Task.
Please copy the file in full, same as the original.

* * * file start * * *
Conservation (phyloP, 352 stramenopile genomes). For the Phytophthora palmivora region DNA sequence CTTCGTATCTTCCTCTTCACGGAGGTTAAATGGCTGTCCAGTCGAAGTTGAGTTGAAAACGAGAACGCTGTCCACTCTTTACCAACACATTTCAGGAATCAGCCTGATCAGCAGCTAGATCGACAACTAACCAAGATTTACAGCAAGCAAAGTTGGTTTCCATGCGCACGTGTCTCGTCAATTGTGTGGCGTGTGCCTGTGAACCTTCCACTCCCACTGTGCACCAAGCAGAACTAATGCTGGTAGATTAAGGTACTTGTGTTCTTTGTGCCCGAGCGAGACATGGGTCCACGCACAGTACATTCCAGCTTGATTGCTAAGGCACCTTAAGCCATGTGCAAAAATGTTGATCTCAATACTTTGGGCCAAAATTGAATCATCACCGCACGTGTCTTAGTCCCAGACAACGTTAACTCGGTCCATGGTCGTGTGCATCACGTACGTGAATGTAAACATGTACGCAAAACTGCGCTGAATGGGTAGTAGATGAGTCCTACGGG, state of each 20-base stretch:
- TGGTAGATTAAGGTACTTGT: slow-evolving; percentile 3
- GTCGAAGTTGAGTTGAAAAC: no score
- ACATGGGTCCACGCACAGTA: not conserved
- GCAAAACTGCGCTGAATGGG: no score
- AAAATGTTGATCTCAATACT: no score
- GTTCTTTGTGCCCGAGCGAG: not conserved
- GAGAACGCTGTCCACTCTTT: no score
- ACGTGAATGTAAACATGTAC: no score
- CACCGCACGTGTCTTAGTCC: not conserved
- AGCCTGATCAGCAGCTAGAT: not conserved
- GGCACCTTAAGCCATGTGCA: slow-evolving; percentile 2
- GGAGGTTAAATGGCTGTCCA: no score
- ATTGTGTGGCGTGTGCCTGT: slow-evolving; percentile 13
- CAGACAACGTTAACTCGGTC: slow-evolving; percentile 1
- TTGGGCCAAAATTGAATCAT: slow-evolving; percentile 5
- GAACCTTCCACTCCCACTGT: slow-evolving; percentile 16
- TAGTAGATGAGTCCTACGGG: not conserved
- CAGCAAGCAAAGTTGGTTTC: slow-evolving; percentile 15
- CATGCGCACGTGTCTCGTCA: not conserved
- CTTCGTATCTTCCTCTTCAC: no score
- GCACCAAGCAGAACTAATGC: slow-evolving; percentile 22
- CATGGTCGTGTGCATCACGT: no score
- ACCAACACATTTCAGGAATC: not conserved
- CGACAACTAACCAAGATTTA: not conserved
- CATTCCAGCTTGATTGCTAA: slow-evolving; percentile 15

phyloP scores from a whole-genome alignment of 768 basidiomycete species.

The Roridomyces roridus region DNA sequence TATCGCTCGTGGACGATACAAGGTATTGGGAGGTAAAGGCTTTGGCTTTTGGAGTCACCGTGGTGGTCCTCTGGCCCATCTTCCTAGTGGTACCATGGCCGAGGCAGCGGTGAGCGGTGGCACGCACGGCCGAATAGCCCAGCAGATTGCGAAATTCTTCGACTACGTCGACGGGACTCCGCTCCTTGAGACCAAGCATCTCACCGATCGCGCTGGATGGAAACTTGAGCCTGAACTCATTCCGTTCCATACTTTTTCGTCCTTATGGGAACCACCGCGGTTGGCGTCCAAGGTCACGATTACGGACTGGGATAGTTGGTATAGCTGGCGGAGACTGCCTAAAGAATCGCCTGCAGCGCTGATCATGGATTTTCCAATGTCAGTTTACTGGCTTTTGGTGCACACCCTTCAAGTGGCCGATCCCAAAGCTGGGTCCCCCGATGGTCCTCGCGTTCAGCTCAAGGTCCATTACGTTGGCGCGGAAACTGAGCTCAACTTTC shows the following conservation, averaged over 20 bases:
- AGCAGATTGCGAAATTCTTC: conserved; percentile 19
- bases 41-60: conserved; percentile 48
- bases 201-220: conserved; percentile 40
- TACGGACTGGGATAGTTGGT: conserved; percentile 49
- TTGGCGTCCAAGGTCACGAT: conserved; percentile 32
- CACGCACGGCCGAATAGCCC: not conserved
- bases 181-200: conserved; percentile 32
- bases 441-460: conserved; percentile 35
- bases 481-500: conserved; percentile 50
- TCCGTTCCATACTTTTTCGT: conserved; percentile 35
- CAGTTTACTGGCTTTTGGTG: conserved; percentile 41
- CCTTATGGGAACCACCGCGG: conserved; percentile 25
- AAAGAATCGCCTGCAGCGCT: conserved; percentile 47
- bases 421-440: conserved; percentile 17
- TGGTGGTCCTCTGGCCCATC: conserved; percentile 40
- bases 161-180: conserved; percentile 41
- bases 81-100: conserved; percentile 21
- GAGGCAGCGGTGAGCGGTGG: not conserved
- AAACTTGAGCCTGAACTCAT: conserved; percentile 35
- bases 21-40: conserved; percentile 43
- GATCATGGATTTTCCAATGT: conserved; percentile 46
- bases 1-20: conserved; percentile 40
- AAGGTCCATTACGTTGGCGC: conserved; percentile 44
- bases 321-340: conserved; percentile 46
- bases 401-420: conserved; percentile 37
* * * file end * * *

Conservation (phyloP, 352 stramenopile genomes). For the Phytophthora palmivora region DNA sequence CTTCGTATCTTCCTCTTCACGGAGGTTAAATGGCTGTCCAGTCGAAGTTGAGTTGAAAACGAGAACGCTGTCCACTCTTTACCAACACATTTCAGGAATCAGCCTGATCAGCAGCTAGATCGACAACTAACCAAGATTTACAGCAAGCAAAGTTGGTTTCCATGCGCACGTGTCTCGTCAATTGTGTGGCGTGTGCCTGTGAACCTTCCACTCCCACTGTGCACCAAGCAGAACTAATGCTGGTAGATTAAGGTACTTGTGTTCTTTGTGCCCGAGCGAGACATGGGTCCACGCACAGTACATTCCAGCTTGATTGCTAAGGCACCTTAAGCCATGTGCAAAAATGTTGATCTCAATACTTTGGGCCAAAATTGAATCATCACCGCACGTGTCTTAGTCCCAGACAACGTTAACTCGGTCCATGGTCGTGTGCATCACGTACGTGAATGTAAACATGTACGCAAAACTGCGCTGAATGGGTAGTAGATGAGTCCTACGGG, state of each 20-base stretch:
- TGGTAGATTAAGGTACTTGT: slow-evolving; percentile 3
- GTCGAAGTTGAGTTGAAAAC: no score
- ACATGGGTCCACGCACAGTA: not conserved
- GCAAAACTGCGCTGAATGGG: no score
- AAAATGTTGATCTCAATACT: no score
- GTTCTTTGTGCCCGAGCGAG: not conserved
- GAGAACGCTGTCCACTCTTT: no score
- ACGTGAATGTAAACATGTAC: no score
- CACCGCACGTGTCTTAGTCC: not conserved
- AGCCTGATCAGCAGCTAGAT: not conserved
- GGCACCTTAAGCCATGTGCA: slow-evolving; percentile 2
- GGAGGTTAAATGGCTGTCCA: no score
- ATTGTGTGGCGTGTGCCTGT: slow-evolving; percentile 13
- CAGACAACGTTAACTCGGTC: slow-evolving; percentile 1
- TTGGGCCAAAATTGAATCAT: slow-evolving; percentile 5
- GAACCTTCCACTCCCACTGT: slow-evolving; percentile 16
- TAGTAGATGAGTCCTACGGG: not conserved
- CAGCAAGCAAAGTTGGTTTC: slow-evolving; percentile 15
- CATGCGCACGTGTCTCGTCA: not conserved
- CTTCGTATCTTCCTCTTCAC: no score
- GCACCAAGCAGAACTAATGC: slow-evolving; percentile 22
- CATGGTCGTGTGCATCACGT: no score
- ACCAACACATTTCAGGAATC: not conserved
- CGACAACTAACCAAGATTTA: not conserved
- CATTCCAGCTTGATTGCTAA: slow-evolving; percentile 15

phyloP scores from a whole-genome alignment of 768 basidiomycete species.

The Roridomyces roridus region DNA sequence TATCGCTCGTGGACGATACAAGGTATTGGGAGGTAAAGGCTTTGGCTTTTGGAGTCACCGTGGTGGTCCTCTGGCCCATCTTCCTAGTGGTACCATGGCCGAGGCAGCGGTGAGCGGTGGCACGCACGGCCGAATAGCCCAGCAGATTGCGAAATTCTTCGACTACGTCGACGGGACTCCGCTCCTTGAGACCAAGCATCTCACCGATCGCGCTGGATGGAAACTTGAGCCTGAACTCATTCCGTTCCATACTTTTTCGTCCTTATGGGAACCACCGCGGTTGGCGTCCAAGGTCACGATTACGGACTGGGATAGTTGGTATAGCTGGCGGAGACTGCCTAAAGAATCGCCTGCAGCGCTGATCATGGATTTTCCAATGTCAGTTTACTGGCTTTTGGTGCACACCCTTCAAGTGGCCGATCCCAAAGCTGGGTCCCCCGATGGTCCTCGCGTTCAGCTCAAGGTCCATTACGTTGGCGCGGAAACTGAGCTCAACTTTC shows the following conservation, averaged over 20 bases:
- AGCAGATTGCGAAATTCTTC: conserved; percentile 19
- bases 41-60: conserved; percentile 48
- bases 201-220: conserved; percentile 40
- TACGGACTGGGATAGTTGGT: conserved; percentile 49
- TTGGCGTCCAAGGTCACGAT: conserved; percentile 32
- CACGCACGGCCGAATAGCCC: not conserved
- bases 181-200: conserved; percentile 32
- bases 441-460: conserved; percentile 35
- bases 481-500: conserved; percentile 50
- TCCGTTCCATACTTTTTCGT: conserved; percentile 35
- CAGTTTACTGGCTTTTGGTG: conserved; percentile 41
- CCTTATGGGAACCACCGCGG: conserved; percentile 25
- AAAGAATCGCCTGCAGCGCT: conserved; percentile 47
- bases 421-440: conserved; percentile 17
- TGGTGGTCCTCTGGCCCATC: conserved; percentile 40
- bases 161-180: conserved; percentile 41
- bases 81-100: conserved; percentile 21
- GAGGCAGCGGTGAGCGGTGG: not conserved
- AAACTTGAGCCTGAACTCAT: conserved; percentile 35
- bases 21-40: conserved; percentile 43
- GATCATGGATTTTCCAATGT: conserved; percentile 46
- bases 1-20: conserved; percentile 40
- AAGGTCCATTACGTTGGCGC: conserved; percentile 44
- bases 321-340: conserved; percentile 46
- bases 401-420: conserved; percentile 37